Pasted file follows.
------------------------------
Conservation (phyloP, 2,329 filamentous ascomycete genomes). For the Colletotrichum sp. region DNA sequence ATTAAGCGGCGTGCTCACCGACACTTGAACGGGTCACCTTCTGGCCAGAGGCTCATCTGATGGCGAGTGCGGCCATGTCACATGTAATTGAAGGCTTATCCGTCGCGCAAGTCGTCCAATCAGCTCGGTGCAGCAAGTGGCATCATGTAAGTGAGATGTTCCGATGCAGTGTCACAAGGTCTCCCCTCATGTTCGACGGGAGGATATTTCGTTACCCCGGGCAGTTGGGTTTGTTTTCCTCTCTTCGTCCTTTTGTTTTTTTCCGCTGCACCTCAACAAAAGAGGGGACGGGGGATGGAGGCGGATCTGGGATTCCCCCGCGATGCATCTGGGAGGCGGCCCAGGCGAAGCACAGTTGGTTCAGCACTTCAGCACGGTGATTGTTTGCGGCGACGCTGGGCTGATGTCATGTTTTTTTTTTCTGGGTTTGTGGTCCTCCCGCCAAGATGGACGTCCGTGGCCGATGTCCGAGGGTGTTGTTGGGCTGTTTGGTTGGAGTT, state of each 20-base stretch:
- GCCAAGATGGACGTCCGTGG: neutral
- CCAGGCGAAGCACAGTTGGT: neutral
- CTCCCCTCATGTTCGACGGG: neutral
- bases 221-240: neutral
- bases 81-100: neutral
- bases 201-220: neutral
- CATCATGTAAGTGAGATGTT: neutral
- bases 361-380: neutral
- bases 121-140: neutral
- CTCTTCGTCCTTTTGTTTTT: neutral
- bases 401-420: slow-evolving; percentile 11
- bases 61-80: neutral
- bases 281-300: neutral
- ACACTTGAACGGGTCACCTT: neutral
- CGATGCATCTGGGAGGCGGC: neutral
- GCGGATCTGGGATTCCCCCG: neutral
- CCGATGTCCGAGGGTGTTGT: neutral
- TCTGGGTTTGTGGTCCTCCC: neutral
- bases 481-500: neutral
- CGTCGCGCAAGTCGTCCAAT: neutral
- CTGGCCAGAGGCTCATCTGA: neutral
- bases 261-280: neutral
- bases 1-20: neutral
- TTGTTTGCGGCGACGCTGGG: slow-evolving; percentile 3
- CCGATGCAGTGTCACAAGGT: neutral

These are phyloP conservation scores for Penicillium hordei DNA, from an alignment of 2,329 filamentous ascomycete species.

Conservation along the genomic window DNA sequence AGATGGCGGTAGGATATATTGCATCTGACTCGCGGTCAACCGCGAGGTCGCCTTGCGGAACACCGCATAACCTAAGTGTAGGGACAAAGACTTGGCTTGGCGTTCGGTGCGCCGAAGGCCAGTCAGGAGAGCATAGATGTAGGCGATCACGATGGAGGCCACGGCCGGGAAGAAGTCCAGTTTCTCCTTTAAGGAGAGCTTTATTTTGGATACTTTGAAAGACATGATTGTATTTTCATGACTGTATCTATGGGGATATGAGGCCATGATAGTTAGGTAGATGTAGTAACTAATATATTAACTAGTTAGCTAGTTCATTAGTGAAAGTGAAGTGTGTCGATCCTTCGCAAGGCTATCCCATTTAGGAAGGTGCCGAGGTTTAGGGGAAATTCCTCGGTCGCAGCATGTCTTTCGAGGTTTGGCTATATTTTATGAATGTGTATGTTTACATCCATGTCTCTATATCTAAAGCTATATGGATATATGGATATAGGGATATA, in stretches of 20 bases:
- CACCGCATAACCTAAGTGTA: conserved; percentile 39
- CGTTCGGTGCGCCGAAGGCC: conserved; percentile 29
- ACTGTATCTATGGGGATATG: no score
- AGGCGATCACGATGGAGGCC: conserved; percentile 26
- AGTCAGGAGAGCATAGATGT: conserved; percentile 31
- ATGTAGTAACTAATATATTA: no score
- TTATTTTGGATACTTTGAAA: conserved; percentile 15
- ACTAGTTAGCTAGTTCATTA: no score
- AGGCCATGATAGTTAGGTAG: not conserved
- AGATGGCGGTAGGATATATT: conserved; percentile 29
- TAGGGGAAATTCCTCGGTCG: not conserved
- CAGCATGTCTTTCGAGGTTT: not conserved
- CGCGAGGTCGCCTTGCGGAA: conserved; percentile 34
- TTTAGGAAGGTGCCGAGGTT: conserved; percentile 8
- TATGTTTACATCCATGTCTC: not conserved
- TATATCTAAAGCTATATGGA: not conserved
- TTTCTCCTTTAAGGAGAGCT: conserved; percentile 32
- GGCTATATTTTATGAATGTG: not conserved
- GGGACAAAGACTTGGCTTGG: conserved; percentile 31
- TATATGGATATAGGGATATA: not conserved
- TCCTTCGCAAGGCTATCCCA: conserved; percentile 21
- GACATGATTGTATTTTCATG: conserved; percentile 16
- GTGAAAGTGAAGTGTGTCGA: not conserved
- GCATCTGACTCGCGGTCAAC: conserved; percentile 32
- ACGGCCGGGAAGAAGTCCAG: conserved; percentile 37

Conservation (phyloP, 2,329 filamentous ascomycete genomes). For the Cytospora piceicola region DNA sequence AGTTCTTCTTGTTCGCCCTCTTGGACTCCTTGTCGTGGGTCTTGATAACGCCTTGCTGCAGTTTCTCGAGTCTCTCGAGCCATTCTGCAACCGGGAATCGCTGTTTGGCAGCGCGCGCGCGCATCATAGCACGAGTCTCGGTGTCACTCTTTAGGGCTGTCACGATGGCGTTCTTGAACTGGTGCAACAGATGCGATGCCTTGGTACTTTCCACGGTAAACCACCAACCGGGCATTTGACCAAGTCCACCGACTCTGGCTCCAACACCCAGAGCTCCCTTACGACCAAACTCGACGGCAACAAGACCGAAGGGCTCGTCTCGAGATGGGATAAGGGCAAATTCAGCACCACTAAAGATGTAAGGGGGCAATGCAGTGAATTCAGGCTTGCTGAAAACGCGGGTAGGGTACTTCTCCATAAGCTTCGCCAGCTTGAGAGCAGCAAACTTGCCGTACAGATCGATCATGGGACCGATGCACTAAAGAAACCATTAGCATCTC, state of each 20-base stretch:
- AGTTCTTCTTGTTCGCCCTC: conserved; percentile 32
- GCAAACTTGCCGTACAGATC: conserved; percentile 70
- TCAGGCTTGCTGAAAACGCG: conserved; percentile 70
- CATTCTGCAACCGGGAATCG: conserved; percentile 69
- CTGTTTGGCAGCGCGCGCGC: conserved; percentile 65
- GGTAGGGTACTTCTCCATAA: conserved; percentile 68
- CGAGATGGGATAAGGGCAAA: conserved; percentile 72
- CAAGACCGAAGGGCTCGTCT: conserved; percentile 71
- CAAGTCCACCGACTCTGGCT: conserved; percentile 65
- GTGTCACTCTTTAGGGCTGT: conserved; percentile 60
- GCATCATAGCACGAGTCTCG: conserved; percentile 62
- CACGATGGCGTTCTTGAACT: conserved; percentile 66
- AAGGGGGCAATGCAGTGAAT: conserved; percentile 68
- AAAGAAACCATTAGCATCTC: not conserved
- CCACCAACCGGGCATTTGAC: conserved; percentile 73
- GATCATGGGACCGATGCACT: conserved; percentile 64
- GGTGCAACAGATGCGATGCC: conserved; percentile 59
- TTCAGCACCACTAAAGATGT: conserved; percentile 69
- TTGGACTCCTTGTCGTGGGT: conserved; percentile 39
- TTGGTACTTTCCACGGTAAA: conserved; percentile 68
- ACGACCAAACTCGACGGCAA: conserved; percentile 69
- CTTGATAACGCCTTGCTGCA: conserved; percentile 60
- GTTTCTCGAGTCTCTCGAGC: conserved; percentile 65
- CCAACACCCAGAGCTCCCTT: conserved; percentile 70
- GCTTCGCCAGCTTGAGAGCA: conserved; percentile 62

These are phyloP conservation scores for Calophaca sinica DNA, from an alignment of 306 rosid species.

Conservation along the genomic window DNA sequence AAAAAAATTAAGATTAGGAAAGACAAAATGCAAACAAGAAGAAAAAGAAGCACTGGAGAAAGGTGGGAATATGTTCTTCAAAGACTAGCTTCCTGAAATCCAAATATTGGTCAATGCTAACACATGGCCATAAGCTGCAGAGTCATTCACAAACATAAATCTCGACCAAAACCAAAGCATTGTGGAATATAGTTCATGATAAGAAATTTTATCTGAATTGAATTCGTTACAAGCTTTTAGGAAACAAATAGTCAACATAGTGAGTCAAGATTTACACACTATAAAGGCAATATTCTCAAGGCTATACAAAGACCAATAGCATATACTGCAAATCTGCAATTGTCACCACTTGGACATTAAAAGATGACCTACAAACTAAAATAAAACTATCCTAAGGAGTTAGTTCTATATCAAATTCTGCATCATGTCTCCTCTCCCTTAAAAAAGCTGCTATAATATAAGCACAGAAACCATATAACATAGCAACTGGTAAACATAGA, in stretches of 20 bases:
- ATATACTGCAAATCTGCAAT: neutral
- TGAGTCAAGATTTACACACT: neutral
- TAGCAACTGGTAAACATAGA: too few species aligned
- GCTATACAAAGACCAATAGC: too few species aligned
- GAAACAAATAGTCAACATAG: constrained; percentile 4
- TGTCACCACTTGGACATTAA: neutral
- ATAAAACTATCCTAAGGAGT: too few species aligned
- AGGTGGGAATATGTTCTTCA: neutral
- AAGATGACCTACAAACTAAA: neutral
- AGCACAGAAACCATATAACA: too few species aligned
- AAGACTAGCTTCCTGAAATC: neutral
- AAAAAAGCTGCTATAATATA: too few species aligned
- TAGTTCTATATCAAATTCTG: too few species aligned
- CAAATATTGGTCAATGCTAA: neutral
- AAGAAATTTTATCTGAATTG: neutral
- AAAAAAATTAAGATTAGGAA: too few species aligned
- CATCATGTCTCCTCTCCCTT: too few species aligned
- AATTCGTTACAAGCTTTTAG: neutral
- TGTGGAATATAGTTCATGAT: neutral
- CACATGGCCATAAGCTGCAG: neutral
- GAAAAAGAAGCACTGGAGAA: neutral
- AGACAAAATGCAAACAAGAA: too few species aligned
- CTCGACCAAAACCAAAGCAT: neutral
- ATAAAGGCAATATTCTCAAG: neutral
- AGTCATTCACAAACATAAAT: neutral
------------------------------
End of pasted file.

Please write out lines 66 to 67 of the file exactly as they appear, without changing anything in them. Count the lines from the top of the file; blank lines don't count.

- CACGATGGCGTTCTTGAACT: conserved; percentile 66
- AAGGGGGCAATGCAGTGAAT: conserved; percentile 68